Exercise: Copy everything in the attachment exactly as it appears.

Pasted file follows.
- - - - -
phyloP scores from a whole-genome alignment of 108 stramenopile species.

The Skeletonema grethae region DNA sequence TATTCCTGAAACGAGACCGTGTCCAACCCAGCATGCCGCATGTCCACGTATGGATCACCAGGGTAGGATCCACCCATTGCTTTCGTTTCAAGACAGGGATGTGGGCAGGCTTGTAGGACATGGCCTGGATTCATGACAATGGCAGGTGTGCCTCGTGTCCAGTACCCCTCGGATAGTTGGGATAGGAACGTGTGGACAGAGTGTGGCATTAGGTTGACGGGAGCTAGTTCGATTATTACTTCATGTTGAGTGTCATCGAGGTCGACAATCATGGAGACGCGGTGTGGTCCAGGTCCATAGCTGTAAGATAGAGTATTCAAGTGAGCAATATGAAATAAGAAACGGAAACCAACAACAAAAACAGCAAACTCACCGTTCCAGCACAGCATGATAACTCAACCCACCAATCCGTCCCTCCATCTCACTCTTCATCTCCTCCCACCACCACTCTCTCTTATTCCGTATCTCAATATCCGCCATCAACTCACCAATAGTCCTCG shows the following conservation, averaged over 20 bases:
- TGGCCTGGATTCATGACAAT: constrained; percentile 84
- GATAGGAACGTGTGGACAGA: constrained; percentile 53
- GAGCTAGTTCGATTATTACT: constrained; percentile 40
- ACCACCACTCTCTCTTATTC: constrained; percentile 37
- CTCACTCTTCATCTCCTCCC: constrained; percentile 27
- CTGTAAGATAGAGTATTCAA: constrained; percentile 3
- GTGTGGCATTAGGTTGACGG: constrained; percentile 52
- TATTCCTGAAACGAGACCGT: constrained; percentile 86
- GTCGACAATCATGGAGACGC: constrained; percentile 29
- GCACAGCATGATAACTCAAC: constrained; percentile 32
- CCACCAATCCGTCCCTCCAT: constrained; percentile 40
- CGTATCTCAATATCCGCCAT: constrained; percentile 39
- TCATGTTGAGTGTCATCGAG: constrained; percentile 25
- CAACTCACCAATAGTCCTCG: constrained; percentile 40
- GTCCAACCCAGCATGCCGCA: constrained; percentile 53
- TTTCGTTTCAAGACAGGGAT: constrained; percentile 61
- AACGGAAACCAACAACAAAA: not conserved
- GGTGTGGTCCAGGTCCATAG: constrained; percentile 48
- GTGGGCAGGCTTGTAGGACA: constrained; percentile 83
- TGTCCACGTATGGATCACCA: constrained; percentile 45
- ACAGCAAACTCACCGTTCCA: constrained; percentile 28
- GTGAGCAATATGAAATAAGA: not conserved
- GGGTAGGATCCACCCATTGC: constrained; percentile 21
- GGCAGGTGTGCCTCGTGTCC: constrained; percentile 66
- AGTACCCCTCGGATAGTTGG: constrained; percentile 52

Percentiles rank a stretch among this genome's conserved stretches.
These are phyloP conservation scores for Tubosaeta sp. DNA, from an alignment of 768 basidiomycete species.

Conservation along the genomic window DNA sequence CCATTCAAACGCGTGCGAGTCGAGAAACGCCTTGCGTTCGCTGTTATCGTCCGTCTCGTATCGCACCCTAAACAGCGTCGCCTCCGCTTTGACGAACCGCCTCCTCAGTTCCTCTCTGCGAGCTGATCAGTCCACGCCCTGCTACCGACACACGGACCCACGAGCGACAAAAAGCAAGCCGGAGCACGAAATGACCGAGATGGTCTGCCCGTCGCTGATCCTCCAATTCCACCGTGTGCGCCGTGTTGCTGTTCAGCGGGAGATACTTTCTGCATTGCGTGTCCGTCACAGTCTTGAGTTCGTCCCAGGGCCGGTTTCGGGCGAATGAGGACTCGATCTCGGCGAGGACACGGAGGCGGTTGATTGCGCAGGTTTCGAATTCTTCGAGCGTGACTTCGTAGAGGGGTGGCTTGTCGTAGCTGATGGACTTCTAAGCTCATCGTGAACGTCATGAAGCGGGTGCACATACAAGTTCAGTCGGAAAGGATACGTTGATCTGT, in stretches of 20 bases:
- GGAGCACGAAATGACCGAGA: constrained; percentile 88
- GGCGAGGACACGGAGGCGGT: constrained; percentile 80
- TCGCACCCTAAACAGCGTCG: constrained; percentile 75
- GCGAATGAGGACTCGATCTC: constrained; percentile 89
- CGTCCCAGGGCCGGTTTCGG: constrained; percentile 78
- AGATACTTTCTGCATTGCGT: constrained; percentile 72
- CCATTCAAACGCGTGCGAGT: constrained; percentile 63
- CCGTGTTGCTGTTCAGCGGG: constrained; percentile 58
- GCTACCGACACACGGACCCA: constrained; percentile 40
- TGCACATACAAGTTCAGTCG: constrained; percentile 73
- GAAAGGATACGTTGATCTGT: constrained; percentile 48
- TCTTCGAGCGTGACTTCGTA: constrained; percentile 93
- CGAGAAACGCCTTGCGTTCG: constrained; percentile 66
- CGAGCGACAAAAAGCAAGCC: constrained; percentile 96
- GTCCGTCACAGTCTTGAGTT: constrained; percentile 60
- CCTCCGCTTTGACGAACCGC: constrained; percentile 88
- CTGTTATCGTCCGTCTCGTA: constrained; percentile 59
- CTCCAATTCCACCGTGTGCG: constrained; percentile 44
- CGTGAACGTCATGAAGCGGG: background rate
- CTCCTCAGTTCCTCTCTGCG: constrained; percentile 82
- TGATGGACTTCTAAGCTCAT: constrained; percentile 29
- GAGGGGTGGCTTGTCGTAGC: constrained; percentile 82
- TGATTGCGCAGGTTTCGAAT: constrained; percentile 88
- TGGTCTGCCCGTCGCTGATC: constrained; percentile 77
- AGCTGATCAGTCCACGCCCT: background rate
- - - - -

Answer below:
phyloP scores from a whole-genome alignment of 108 stramenopile species.

The Skeletonema grethae region DNA sequence TATTCCTGAAACGAGACCGTGTCCAACCCAGCATGCCGCATGTCCACGTATGGATCACCAGGGTAGGATCCACCCATTGCTTTCGTTTCAAGACAGGGATGTGGGCAGGCTTGTAGGACATGGCCTGGATTCATGACAATGGCAGGTGTGCCTCGTGTCCAGTACCCCTCGGATAGTTGGGATAGGAACGTGTGGACAGAGTGTGGCATTAGGTTGACGGGAGCTAGTTCGATTATTACTTCATGTTGAGTGTCATCGAGGTCGACAATCATGGAGACGCGGTGTGGTCCAGGTCCATAGCTGTAAGATAGAGTATTCAAGTGAGCAATATGAAATAAGAAACGGAAACCAACAACAAAAACAGCAAACTCACCGTTCCAGCACAGCATGATAACTCAACCCACCAATCCGTCCCTCCATCTCACTCTTCATCTCCTCCCACCACCACTCTCTCTTATTCCGTATCTCAATATCCGCCATCAACTCACCAATAGTCCTCG shows the following conservation, averaged over 20 bases:
- TGGCCTGGATTCATGACAAT: constrained; percentile 84
- GATAGGAACGTGTGGACAGA: constrained; percentile 53
- GAGCTAGTTCGATTATTACT: constrained; percentile 40
- ACCACCACTCTCTCTTATTC: constrained; percentile 37
- CTCACTCTTCATCTCCTCCC: constrained; percentile 27
- CTGTAAGATAGAGTATTCAA: constrained; percentile 3
- GTGTGGCATTAGGTTGACGG: constrained; percentile 52
- TATTCCTGAAACGAGACCGT: constrained; percentile 86
- GTCGACAATCATGGAGACGC: constrained; percentile 29
- GCACAGCATGATAACTCAAC: constrained; percentile 32
- CCACCAATCCGTCCCTCCAT: constrained; percentile 40
- CGTATCTCAATATCCGCCAT: constrained; percentile 39
- TCATGTTGAGTGTCATCGAG: constrained; percentile 25
- CAACTCACCAATAGTCCTCG: constrained; percentile 40
- GTCCAACCCAGCATGCCGCA: constrained; percentile 53
- TTTCGTTTCAAGACAGGGAT: constrained; percentile 61
- AACGGAAACCAACAACAAAA: not conserved
- GGTGTGGTCCAGGTCCATAG: constrained; percentile 48
- GTGGGCAGGCTTGTAGGACA: constrained; percentile 83
- TGTCCACGTATGGATCACCA: constrained; percentile 45
- ACAGCAAACTCACCGTTCCA: constrained; percentile 28
- GTGAGCAATATGAAATAAGA: not conserved
- GGGTAGGATCCACCCATTGC: constrained; percentile 21
- GGCAGGTGTGCCTCGTGTCC: constrained; percentile 66
- AGTACCCCTCGGATAGTTGG: constrained; percentile 52

Percentiles rank a stretch among this genome's conserved stretches.
These are phyloP conservation scores for Tubosaeta sp. DNA, from an alignment of 768 basidiomycete species.

Conservation along the genomic window DNA sequence CCATTCAAACGCGTGCGAGTCGAGAAACGCCTTGCGTTCGCTGTTATCGTCCGTCTCGTATCGCACCCTAAACAGCGTCGCCTCCGCTTTGACGAACCGCCTCCTCAGTTCCTCTCTGCGAGCTGATCAGTCCACGCCCTGCTACCGACACACGGACCCACGAGCGACAAAAAGCAAGCCGGAGCACGAAATGACCGAGATGGTCTGCCCGTCGCTGATCCTCCAATTCCACCGTGTGCGCCGTGTTGCTGTTCAGCGGGAGATACTTTCTGCATTGCGTGTCCGTCACAGTCTTGAGTTCGTCCCAGGGCCGGTTTCGGGCGAATGAGGACTCGATCTCGGCGAGGACACGGAGGCGGTTGATTGCGCAGGTTTCGAATTCTTCGAGCGTGACTTCGTAGAGGGGTGGCTTGTCGTAGCTGATGGACTTCTAAGCTCATCGTGAACGTCATGAAGCGGGTGCACATACAAGTTCAGTCGGAAAGGATACGTTGATCTGT, in stretches of 20 bases:
- GGAGCACGAAATGACCGAGA: constrained; percentile 88
- GGCGAGGACACGGAGGCGGT: constrained; percentile 80
- TCGCACCCTAAACAGCGTCG: constrained; percentile 75
- GCGAATGAGGACTCGATCTC: constrained; percentile 89
- CGTCCCAGGGCCGGTTTCGG: constrained; percentile 78
- AGATACTTTCTGCATTGCGT: constrained; percentile 72
- CCATTCAAACGCGTGCGAGT: constrained; percentile 63
- CCGTGTTGCTGTTCAGCGGG: constrained; percentile 58
- GCTACCGACACACGGACCCA: constrained; percentile 40
- TGCACATACAAGTTCAGTCG: constrained; percentile 73
- GAAAGGATACGTTGATCTGT: constrained; percentile 48
- TCTTCGAGCGTGACTTCGTA: constrained; percentile 93
- CGAGAAACGCCTTGCGTTCG: constrained; percentile 66
- CGAGCGACAAAAAGCAAGCC: constrained; percentile 96
- GTCCGTCACAGTCTTGAGTT: constrained; percentile 60
- CCTCCGCTTTGACGAACCGC: constrained; percentile 88
- CTGTTATCGTCCGTCTCGTA: constrained; percentile 59
- CTCCAATTCCACCGTGTGCG: constrained; percentile 44
- CGTGAACGTCATGAAGCGGG: background rate
- CTCCTCAGTTCCTCTCTGCG: constrained; percentile 82
- TGATGGACTTCTAAGCTCAT: constrained; percentile 29
- GAGGGGTGGCTTGTCGTAGC: constrained; percentile 82
- TGATTGCGCAGGTTTCGAAT: constrained; percentile 88
- TGGTCTGCCCGTCGCTGATC: constrained; percentile 77
- AGCTGATCAGTCCACGCCCT: background rate